The stepped up interconnection between second connector 116A and first connector 114B also is carried out for the five other terminal pairs associated with terminals 1-10. For example, the yellow/orange twisted wire pair connected with terminals 9, 10 of first connector 114A are coupled in a stepped up fashion with terminals 7, 8 of first connector 114B via the black/green twisted wire pair interconnecting terminals 9, 10 of second connector 116A with terminals 7, 8 of first connector 114B. Similarly, the white/gray twisted wire pair connected with terminals 3, 4 of first connector 114A is coupled with terminals 1, 2 of first connector 114B via the white/blue twisted wire pair interconnecting terminals 3, 4 of second connector 116A with terminals 1, 2 of first connector 114B.

The stepping sequence for terminals 13-24 associated with breakout terminal pair 148 is similar to that described above with reference to breakout terminal pair 146, and thus will not be described in detail.

For the third breakout terminal pair 150 associated with terminals 32 and 33 of second connector 116A, the stepping sequence is slightly different. To wit, breakout terminal pair 32, 33 of second connector 116A are connected with terminal pair 32, 33 of first connector 114A, which in turn is connected with a white/green twisted wire pair 144 in the feeder cable 144 between voice/data bus 142 and first connector 114A. At the second communication cable connector assembly 112B associated with second breakout connector 118B, terminals 32 and 33 of second connector 116B are coupled with the red/orange twisted wire pair 144 through the stepped up connection with the white/green twisted wire pair between terminals 34, 35 of second connector 116A and terminals 32, 33 of first connector 114B. At the fourth workstation 112D (FIG. 4), breakout terminals 32, 33 of second connector 116D are connected with the black/gray twisted wire pair 144 originally connected with terminal pair 26, 27 of first connector 114A. Similarly, at the sixth and last workstation 112F in communication system 110, breakout terminal pair 32, 33 of the second connector 116F is coupled with the violet/green twisted wire pair 144 connected with terminals 30, 31 of first connector 114A.

The stepping sequence for terminals 38-49 associated with breakout terminal pair 152 is similar to that described above with reference to breakout terminal pair 150, and thus will not be described in detail.

FIG. 4 is a simplified illustration of one embodiment of the communication system 110 of the present invention including six communication cable connector assemblies 112A-112F corresponding to six breakout locations designated by a user. The length of each electrical cable with the twisted wire pairs therein which interconnect a second connector 116 at one breakout location with a first connector 114 of another breakout location of course may vary depending upon the particular application. Second connector 116F is slightly different from the remaining second connectors 116A-116E, in that second connector 116F is for use with the last breakout location and therefore is not attached with twisted wire pairs in an electrical cable.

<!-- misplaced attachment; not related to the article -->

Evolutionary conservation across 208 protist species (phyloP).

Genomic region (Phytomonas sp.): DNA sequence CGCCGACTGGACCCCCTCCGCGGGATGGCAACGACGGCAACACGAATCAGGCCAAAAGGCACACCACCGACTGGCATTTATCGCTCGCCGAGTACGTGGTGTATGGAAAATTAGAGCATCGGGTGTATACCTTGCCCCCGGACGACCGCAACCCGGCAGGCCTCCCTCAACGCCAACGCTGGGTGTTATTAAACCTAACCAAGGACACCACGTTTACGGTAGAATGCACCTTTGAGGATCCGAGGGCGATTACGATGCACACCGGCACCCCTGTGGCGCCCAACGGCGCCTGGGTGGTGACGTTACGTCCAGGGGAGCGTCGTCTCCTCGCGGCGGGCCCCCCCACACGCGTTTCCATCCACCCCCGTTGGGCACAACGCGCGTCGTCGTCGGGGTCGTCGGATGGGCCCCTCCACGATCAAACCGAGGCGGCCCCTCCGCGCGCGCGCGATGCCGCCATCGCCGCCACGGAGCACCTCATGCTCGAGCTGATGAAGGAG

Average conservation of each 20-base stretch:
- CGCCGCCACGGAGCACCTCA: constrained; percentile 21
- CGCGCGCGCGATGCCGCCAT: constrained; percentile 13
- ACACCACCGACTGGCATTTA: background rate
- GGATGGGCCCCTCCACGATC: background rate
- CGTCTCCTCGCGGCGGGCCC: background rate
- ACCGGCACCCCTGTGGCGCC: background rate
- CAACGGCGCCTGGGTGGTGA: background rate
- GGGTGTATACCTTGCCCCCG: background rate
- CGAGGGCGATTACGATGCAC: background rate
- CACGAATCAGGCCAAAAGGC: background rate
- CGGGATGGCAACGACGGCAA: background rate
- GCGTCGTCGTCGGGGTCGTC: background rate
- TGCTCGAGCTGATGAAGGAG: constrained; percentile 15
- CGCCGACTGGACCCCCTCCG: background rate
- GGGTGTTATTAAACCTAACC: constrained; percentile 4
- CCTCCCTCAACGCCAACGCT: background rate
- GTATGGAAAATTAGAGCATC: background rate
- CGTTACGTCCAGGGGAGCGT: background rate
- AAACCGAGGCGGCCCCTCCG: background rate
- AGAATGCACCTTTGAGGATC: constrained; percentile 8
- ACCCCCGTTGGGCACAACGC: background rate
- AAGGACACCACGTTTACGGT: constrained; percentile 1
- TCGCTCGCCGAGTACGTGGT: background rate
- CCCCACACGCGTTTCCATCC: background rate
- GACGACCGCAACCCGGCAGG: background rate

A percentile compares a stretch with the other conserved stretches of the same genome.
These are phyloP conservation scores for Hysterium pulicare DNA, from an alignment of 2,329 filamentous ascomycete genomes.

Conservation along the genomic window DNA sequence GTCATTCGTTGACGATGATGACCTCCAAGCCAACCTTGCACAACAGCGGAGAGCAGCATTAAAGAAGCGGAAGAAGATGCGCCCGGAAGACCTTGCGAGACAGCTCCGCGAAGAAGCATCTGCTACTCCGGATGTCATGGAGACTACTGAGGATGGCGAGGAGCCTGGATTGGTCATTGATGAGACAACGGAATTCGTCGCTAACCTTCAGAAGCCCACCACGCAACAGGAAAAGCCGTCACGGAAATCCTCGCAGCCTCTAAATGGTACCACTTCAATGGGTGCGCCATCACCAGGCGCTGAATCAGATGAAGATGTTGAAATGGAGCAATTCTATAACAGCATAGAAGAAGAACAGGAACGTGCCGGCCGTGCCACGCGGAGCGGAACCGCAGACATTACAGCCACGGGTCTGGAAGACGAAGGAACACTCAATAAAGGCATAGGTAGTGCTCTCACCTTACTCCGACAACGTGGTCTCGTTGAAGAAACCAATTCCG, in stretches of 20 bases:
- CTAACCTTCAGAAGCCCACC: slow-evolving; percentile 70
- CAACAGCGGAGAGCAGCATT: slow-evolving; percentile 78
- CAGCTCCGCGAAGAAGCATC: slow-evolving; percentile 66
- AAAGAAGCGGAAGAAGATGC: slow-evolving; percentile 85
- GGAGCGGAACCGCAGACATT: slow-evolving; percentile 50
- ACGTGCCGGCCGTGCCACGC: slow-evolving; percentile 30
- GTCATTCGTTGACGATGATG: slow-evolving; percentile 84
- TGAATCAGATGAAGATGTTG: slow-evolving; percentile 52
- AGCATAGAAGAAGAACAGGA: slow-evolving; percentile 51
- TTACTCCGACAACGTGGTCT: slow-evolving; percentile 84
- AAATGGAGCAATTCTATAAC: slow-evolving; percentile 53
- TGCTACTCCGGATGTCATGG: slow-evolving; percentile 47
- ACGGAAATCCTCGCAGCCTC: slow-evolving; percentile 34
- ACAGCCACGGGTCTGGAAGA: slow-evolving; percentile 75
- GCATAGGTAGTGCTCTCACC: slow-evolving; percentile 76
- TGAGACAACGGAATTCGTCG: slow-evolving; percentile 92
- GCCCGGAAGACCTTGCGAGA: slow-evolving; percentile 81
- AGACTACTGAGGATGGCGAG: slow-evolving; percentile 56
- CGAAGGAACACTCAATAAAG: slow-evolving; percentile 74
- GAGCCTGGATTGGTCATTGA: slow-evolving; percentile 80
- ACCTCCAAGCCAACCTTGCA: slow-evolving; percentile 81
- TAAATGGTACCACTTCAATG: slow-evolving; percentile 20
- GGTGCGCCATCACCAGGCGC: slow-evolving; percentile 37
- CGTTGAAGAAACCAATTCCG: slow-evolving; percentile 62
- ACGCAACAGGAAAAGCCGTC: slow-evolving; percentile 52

Although the embodiment of communication system 110 shown in FIGS. 2-4 includes a specified number of workstations with a predetermined number of breakout connectors, breakout terminal pairs and stepping sequence for each connector pair, it is also to be appreciated that the number of workstations, breakout connectors at each workstation, breakout terminal pairs associated with each breakout connector and/or stepping sequence of each connector pair may vary for the particular application with which communication system 110 is used. Regardless of the particular application, communication system 110 has a wiring arrangement with a modified stepped sequence wherein the breakout terminal pairs are spaced apart from each other at least within the same row, and preferably also between rows, to reduce crosstalk between breakout terminal pairs.

Referring now to FIG. 5, there is shown a schematic illustration of another embodiment of a wiring arrangement for a communication cable connector assembly 170 for use with a communication system of the present invention. Communication cable connector assembly 170 includes a female, first connector 172 and a male, second connector 174. Second connector 174 includes four breakout terminal wire pairs associated with a first breakout connector in the form of an RJ-45 connector, similar to breakout connector 118 shown with reference to communication system 110 described with reference to FIGS. 2-4. However, first connector 172 also includes a second breakout connector in the form of an RJ-45 connector. The second breakout connector of first connector 172 is not directly electrically connected to any of the terminals of first connector 172, however. Rather, the terminals of the second breakout connector of first connector 172 are connected to the terminals of the second connector 174 which is directly upstream from first connector 172. Thus, each workstation of the communication system including communication cable connector assembly 170 includes two breakout connectors for use by the user. One of the breakout connectors may be used, e.g., for voice signals and the other breakout connector may be used, e.g., for computer data signals.